I’ve just returned from two weeks in Croatia and I can’t wait to share my culinary experience. Unlike most foreign countries I’ve traveled to, Croatia doesn’t pride itself on having a distinct culinary identity—rather, its cuisine is a culmination of all of the cultures and peoples who’ve inhabited the country over the years. Luckily for me, this melting pot of cultures happens to comprise all my favorite types of foods: a largely Mediterranean diet, dotted with local edible idioms.
Before we talk food, let’s talk a little history. The journey has not been easy for the Croats, who’ve been under foreign rule since basically the beginning of time and only gained their independence two decades ago. In a nutshell: you have Roman rule for five centuries starting in 11 B.C., a brief victory by the Venetians, a stretch of Hungarian domination, and battling the Ottoman Empire (Turks) from the 13th century until the 17th century. From them on, the quest for power remains within the Slavic people: Kingdom of Serbs, Croats and Slovenes, then Yugoslavia, and finally, Croatia.
With a bit of background, the culinary traditions of Croatia start to make more sense. From Hungary, a heavy emphasis on meat, gnocchi, dumplings, lard. In the Dalmatian Coast, where I spent my time, the cuisine is much more coastal: overwhelmingly Italian (pizza, pasta, gelato) with a heavy emphasis on local seafood and island produce like olives, capers, figs, lemons. Wild rosemary and sage are prolific, and comprise the majority of spices used in this region. Sometimes, cinnamon and nutmeg will appear in a stew with dried fruits and nuts, a definitive Turkish overture. And wine; always, always wine!
While its origins may be scattered, the biggest unifying factor of Croatian cuisine is the pride the Croats take in their local produce and ingredients. Croatians will be quick to point out the best grapes for wine, largest lemons, and purest olive oil in the region, and even quicker to boast how they have no interest in exporting—the good stuff stays put! For example, there’s no question that on the Island of Hvar, “Golden” Plavac Mali is the sweetest crop of the indigenous red wine grape. (It’s name is derived from the location of the vineyard, on the sunniest side of the island). When I asked if there was an interest in selling wine overseas, I was told by multiple producers that large batch production would compromise the quality of the wine. “Quality over quantity,” I was told time and time again. I was touched by this dedication to excellence, the pride in preservation. Every city we visited had a large vibrant greenmarket in, or near, its heart.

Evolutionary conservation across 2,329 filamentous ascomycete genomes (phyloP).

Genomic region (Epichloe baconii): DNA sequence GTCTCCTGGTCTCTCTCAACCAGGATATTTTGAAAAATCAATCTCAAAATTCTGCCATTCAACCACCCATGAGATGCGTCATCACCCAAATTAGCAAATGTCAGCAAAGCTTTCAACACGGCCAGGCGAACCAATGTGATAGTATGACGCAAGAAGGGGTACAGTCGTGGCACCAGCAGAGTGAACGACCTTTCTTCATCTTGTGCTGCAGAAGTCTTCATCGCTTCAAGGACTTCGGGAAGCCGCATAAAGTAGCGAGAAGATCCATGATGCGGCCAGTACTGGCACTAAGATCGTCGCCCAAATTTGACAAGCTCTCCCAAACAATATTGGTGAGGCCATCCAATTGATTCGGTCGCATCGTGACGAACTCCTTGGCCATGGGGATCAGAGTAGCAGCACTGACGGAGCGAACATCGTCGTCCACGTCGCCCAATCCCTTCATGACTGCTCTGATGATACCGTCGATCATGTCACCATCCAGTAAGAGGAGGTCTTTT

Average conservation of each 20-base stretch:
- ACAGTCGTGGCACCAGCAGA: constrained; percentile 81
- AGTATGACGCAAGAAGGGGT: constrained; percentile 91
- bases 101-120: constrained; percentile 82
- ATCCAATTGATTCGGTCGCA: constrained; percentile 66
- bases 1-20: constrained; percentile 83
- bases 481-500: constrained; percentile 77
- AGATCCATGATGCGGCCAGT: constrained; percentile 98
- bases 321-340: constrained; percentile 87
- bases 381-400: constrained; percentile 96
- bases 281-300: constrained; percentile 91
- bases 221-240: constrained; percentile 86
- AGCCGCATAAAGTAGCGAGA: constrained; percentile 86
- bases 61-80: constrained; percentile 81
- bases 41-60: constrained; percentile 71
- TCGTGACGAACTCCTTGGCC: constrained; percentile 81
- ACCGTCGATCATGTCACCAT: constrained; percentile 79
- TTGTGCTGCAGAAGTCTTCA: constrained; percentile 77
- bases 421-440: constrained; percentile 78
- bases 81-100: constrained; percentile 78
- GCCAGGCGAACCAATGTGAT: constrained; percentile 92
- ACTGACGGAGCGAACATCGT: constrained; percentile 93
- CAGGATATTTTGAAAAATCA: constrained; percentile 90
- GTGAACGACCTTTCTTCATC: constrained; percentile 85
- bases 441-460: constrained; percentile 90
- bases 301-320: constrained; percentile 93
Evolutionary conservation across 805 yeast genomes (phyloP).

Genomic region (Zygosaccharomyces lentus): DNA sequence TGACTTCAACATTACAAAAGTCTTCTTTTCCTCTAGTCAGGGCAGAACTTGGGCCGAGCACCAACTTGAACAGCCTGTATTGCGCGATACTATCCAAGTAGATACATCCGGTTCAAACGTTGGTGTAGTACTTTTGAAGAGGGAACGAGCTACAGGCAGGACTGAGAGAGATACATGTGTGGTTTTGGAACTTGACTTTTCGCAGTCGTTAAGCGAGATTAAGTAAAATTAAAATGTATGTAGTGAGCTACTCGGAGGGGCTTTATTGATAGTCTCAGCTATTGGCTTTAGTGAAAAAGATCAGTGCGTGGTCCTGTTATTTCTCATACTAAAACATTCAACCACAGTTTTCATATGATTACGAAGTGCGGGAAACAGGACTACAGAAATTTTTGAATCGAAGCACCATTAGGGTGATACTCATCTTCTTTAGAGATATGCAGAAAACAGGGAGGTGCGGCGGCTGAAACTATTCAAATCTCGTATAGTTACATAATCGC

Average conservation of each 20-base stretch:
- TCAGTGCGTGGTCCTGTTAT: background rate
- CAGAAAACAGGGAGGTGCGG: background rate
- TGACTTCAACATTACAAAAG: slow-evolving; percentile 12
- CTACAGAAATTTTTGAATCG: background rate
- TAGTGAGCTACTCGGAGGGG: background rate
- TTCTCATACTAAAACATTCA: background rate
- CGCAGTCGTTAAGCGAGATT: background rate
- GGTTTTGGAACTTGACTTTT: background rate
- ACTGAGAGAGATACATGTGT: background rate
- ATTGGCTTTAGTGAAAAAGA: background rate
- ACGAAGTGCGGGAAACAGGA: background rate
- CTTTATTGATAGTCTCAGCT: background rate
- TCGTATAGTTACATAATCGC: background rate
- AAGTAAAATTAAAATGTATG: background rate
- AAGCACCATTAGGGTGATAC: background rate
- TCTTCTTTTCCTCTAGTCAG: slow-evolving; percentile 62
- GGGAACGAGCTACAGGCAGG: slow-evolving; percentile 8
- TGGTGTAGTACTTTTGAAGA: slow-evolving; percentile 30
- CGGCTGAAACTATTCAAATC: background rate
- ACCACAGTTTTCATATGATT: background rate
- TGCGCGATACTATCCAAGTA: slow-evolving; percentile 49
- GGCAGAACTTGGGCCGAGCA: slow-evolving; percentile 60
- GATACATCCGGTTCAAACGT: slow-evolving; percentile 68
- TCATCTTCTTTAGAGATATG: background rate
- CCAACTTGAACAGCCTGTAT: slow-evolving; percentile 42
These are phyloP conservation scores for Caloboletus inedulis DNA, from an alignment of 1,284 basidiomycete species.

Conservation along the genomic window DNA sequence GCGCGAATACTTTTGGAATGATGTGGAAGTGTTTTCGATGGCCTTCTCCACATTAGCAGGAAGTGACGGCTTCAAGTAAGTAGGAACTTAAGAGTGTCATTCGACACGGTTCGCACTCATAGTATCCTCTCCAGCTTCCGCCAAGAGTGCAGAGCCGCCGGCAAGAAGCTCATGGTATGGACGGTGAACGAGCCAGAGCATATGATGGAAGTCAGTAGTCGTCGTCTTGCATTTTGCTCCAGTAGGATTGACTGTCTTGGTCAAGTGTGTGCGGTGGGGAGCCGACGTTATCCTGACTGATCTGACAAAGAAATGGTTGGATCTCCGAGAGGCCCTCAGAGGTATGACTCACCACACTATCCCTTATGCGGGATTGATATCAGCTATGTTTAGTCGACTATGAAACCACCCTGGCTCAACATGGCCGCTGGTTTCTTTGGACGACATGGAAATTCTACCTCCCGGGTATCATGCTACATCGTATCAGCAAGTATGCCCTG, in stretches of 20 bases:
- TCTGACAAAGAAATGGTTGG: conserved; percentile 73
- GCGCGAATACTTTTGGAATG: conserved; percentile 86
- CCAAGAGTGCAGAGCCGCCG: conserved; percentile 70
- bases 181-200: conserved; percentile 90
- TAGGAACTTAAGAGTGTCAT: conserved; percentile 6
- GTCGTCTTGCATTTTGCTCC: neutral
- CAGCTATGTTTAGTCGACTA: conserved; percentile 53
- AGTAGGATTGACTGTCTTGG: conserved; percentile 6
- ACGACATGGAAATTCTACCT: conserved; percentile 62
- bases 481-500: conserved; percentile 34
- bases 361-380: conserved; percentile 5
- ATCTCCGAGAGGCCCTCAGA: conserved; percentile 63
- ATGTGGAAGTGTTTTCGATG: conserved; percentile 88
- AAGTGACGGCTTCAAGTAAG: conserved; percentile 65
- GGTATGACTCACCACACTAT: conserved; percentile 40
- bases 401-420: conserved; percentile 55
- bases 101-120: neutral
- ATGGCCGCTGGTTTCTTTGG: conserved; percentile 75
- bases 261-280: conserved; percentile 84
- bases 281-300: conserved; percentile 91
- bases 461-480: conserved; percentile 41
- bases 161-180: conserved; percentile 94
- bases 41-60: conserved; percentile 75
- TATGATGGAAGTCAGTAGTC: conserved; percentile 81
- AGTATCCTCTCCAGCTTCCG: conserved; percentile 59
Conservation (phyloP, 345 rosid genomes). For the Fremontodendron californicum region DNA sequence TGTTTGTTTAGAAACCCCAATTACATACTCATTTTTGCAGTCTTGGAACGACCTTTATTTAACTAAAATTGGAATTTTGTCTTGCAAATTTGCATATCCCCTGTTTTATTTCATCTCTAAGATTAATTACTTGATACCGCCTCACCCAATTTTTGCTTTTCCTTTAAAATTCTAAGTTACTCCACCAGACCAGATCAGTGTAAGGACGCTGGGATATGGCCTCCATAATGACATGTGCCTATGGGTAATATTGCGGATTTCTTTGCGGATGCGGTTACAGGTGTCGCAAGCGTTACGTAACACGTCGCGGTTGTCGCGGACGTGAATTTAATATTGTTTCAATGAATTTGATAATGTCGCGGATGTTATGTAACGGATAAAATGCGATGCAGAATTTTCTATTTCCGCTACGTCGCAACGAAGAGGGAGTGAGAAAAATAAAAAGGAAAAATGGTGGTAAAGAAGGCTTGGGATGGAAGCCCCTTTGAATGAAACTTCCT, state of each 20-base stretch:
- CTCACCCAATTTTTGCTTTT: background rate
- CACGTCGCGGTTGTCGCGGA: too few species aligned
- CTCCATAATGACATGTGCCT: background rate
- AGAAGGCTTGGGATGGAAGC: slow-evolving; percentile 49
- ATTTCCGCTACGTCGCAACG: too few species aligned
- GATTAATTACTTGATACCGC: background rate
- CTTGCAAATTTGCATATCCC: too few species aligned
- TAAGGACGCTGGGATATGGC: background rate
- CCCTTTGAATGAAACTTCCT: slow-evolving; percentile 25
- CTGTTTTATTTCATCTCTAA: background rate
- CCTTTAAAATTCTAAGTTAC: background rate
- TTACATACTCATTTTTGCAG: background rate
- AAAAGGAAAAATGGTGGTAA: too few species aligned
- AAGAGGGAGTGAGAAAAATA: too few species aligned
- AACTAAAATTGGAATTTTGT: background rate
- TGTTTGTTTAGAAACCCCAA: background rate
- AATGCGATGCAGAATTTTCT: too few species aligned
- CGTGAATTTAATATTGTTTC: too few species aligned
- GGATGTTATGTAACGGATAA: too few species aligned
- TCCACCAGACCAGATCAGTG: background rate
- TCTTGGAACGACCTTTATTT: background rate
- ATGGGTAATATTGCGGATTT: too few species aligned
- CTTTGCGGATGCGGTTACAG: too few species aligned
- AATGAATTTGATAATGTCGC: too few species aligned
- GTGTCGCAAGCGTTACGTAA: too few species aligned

Another Croat shared with me his fondness of cold-pressed olive oil. “Heating the olive oil acts as preservative, but also raises the acidity level and subdues the flavors,” he explained to me. “The purest olive oil has no acidity, so I get mine in small batches at a local restaurant that has their own olive oil mill.” We were standing in front of a 15th century mill in Old Grablje, an abandoned village tucked inside the hills of Hvar.
Clearly, local, small-batched production is a way of life for the people of Croatia, and I was delighted to discover artisanal delicacies everywhere I went. In Hvar, we tasted homemade candied orange rind, an intensely satisfying combination of granulated sugar and bitter citrus. On the Island of Vis, cake of carob (a prominent fruit in the area) was featured on every menu. I loved the ritual of finishing every meal with a digestif: the sweet liquor was often made in-house, and featured the distillation of local carob, walnuts, fig, or cherry.
Despite the lack of overarching national cuisine, there are definitely a few dishes that Croats call on exclusively for special occasions. The first is Peka, famous for its distinct preparation: meat or fish, vegetables and potatoes slow-cooked under a bell-like dome for hours. I found it tasty but ordinary, and preferred Dalmatian specialty Pasticada, a hearty beef stew, for its more robust flavor thanks to an extensive ingredient list of spices like rosemary, cloves and thyme, and requisite dried fruits plum and fig. Pasticada is traditionally served with gnocchi, and I noticed that fish stews are often accompanied by polenta.
We were fortunate enough to visit a farm on the Island of Vis, where hardworking couple Mario (a winemaker and chef) and his wife Sonny (farmer and cook) showed us around their abode. While Mario is hard at work making grappa, Sonny is in the garden harvesting cherry tomatoes (“the sweetest in Croatia!” she insisted, and I have to agree) hot chili peppers, and rosemary. The meal Sonny served was a perfect representation of the pearls of the region: to start, we indulged in sliced tomatoes drizzled in olive oil, rosemary and salt, followed by fresh sardines accompanied by capers, pickled onions, and string beans dotted with wildflowers from Sonny’s garden. Next, we feasted on local tuna, polenta, and a confit of onions and roasted peppers in garlic and thyme. Though simple in preparation, the meal felt positively gourmand, thanks to the exceptional freshness of the ingredients and the beaming smile on Sonny’s face as she served each course.
|Mario & Sonny's Farm, Island of Vis|
If I can sum up my one culinary takeaway from my trip to Croatia, it is this. Revel and delight in local foodstuffs served simply. Keep them naked to showcase their freshness, their superiority, their stellar state on their own turf. At home is where they shine. Does pride in your country’s produce make your food taste better? Maybe not, but served on a terrace shrouded with bougainvillea and lemon trees, with a glass of wine par excellence thanks to a plethora of sunshine on its grapes, to the nema problema (no problem) easy, languid disposition of your contemporaries, there’s an undeniable spark that makes eating here feel so luxurious, so right.
|Treats from Hvar Greenmarket, Island of Hvar|